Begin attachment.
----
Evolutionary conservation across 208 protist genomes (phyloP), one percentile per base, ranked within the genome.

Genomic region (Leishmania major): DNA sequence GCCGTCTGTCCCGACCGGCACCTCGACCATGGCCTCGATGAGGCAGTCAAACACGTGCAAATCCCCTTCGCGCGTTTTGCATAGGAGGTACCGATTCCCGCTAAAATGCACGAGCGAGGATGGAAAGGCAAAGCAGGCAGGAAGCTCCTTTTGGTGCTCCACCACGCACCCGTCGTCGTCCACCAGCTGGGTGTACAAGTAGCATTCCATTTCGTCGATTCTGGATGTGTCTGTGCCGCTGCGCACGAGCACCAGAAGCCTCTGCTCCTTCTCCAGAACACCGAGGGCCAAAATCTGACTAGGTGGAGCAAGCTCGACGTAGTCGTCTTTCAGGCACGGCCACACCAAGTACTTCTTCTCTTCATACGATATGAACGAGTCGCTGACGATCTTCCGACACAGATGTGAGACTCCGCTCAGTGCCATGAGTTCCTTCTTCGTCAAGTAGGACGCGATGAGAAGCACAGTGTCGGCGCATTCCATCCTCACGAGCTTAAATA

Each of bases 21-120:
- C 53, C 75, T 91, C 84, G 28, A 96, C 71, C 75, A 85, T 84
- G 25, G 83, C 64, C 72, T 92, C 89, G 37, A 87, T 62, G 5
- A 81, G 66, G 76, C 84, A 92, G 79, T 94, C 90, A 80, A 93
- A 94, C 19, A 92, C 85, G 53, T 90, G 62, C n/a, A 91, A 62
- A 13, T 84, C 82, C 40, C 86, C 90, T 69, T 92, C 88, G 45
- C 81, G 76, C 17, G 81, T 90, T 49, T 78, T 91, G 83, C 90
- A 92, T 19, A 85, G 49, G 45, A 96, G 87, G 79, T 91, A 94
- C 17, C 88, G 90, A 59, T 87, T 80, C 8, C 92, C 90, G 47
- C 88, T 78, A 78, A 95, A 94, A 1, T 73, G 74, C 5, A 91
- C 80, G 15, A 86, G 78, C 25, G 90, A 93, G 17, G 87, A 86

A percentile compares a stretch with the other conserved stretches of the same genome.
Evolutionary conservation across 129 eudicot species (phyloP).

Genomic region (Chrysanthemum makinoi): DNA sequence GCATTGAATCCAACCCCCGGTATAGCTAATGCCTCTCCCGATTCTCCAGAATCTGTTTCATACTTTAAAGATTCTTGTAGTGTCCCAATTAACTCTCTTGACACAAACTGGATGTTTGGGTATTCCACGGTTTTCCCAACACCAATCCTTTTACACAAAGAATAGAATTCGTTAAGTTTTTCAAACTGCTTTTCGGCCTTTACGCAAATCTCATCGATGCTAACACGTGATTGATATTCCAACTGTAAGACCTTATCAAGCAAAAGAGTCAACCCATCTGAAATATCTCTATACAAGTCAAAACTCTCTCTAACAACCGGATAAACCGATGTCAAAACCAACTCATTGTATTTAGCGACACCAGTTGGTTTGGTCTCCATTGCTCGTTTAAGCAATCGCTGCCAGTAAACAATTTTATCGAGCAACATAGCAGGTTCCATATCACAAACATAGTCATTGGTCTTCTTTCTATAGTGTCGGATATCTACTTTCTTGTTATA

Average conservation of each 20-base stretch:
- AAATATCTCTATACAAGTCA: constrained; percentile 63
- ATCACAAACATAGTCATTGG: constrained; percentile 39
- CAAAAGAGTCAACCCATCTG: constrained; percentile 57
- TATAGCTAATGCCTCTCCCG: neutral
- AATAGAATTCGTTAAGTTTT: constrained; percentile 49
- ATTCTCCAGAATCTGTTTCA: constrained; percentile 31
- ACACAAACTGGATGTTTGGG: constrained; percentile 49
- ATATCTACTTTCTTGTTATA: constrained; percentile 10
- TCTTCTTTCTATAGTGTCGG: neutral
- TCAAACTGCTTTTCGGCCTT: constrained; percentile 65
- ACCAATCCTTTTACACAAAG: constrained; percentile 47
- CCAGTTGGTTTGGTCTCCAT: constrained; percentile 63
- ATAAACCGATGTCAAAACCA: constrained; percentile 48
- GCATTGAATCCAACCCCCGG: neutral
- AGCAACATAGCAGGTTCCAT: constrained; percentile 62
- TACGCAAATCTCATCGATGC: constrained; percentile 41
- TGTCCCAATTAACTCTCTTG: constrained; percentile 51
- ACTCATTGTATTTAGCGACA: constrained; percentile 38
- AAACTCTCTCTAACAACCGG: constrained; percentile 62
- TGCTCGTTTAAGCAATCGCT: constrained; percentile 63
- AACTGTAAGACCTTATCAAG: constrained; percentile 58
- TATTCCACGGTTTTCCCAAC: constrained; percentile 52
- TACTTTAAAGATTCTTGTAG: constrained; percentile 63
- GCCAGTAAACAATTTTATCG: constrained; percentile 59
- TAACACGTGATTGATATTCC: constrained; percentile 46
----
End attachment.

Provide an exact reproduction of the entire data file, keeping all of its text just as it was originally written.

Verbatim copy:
Evolutionary conservation across 208 protist genomes (phyloP), one percentile per base, ranked within the genome.

Genomic region (Leishmania major): DNA sequence GCCGTCTGTCCCGACCGGCACCTCGACCATGGCCTCGATGAGGCAGTCAAACACGTGCAAATCCCCTTCGCGCGTTTTGCATAGGAGGTACCGATTCCCGCTAAAATGCACGAGCGAGGATGGAAAGGCAAAGCAGGCAGGAAGCTCCTTTTGGTGCTCCACCACGCACCCGTCGTCGTCCACCAGCTGGGTGTACAAGTAGCATTCCATTTCGTCGATTCTGGATGTGTCTGTGCCGCTGCGCACGAGCACCAGAAGCCTCTGCTCCTTCTCCAGAACACCGAGGGCCAAAATCTGACTAGGTGGAGCAAGCTCGACGTAGTCGTCTTTCAGGCACGGCCACACCAAGTACTTCTTCTCTTCATACGATATGAACGAGTCGCTGACGATCTTCCGACACAGATGTGAGACTCCGCTCAGTGCCATGAGTTCCTTCTTCGTCAAGTAGGACGCGATGAGAAGCACAGTGTCGGCGCATTCCATCCTCACGAGCTTAAATA

Each of bases 21-120:
- C 53, C 75, T 91, C 84, G 28, A 96, C 71, C 75, A 85, T 84
- G 25, G 83, C 64, C 72, T 92, C 89, G 37, A 87, T 62, G 5
- A 81, G 66, G 76, C 84, A 92, G 79, T 94, C 90, A 80, A 93
- A 94, C 19, A 92, C 85, G 53, T 90, G 62, C n/a, A 91, A 62
- A 13, T 84, C 82, C 40, C 86, C 90, T 69, T 92, C 88, G 45
- C 81, G 76, C 17, G 81, T 90, T 49, T 78, T 91, G 83, C 90
- A 92, T 19, A 85, G 49, G 45, A 96, G 87, G 79, T 91, A 94
- C 17, C 88, G 90, A 59, T 87, T 80, C 8, C 92, C 90, G 47
- C 88, T 78, A 78, A 95, A 94, A 1, T 73, G 74, C 5, A 91
- C 80, G 15, A 86, G 78, C 25, G 90, A 93, G 17, G 87, A 86

A percentile compares a stretch with the other conserved stretches of the same genome.
Evolutionary conservation across 129 eudicot species (phyloP).

Genomic region (Chrysanthemum makinoi): DNA sequence GCATTGAATCCAACCCCCGGTATAGCTAATGCCTCTCCCGATTCTCCAGAATCTGTTTCATACTTTAAAGATTCTTGTAGTGTCCCAATTAACTCTCTTGACACAAACTGGATGTTTGGGTATTCCACGGTTTTCCCAACACCAATCCTTTTACACAAAGAATAGAATTCGTTAAGTTTTTCAAACTGCTTTTCGGCCTTTACGCAAATCTCATCGATGCTAACACGTGATTGATATTCCAACTGTAAGACCTTATCAAGCAAAAGAGTCAACCCATCTGAAATATCTCTATACAAGTCAAAACTCTCTCTAACAACCGGATAAACCGATGTCAAAACCAACTCATTGTATTTAGCGACACCAGTTGGTTTGGTCTCCATTGCTCGTTTAAGCAATCGCTGCCAGTAAACAATTTTATCGAGCAACATAGCAGGTTCCATATCACAAACATAGTCATTGGTCTTCTTTCTATAGTGTCGGATATCTACTTTCTTGTTATA

Average conservation of each 20-base stretch:
- AAATATCTCTATACAAGTCA: constrained; percentile 63
- ATCACAAACATAGTCATTGG: constrained; percentile 39
- CAAAAGAGTCAACCCATCTG: constrained; percentile 57
- TATAGCTAATGCCTCTCCCG: neutral
- AATAGAATTCGTTAAGTTTT: constrained; percentile 49
- ATTCTCCAGAATCTGTTTCA: constrained; percentile 31
- ACACAAACTGGATGTTTGGG: constrained; percentile 49
- ATATCTACTTTCTTGTTATA: constrained; percentile 10
- TCTTCTTTCTATAGTGTCGG: neutral
- TCAAACTGCTTTTCGGCCTT: constrained; percentile 65
- ACCAATCCTTTTACACAAAG: constrained; percentile 47
- CCAGTTGGTTTGGTCTCCAT: constrained; percentile 63
- ATAAACCGATGTCAAAACCA: constrained; percentile 48
- GCATTGAATCCAACCCCCGG: neutral
- AGCAACATAGCAGGTTCCAT: constrained; percentile 62
- TACGCAAATCTCATCGATGC: constrained; percentile 41
- TGTCCCAATTAACTCTCTTG: constrained; percentile 51
- ACTCATTGTATTTAGCGACA: constrained; percentile 38
- AAACTCTCTCTAACAACCGG: constrained; percentile 62
- TGCTCGTTTAAGCAATCGCT: constrained; percentile 63
- AACTGTAAGACCTTATCAAG: constrained; percentile 58
- TATTCCACGGTTTTCCCAAC: constrained; percentile 52
- TACTTTAAAGATTCTTGTAG: constrained; percentile 63
- GCCAGTAAACAATTTTATCG: constrained; percentile 59
- TAACACGTGATTGATATTCC: constrained; percentile 46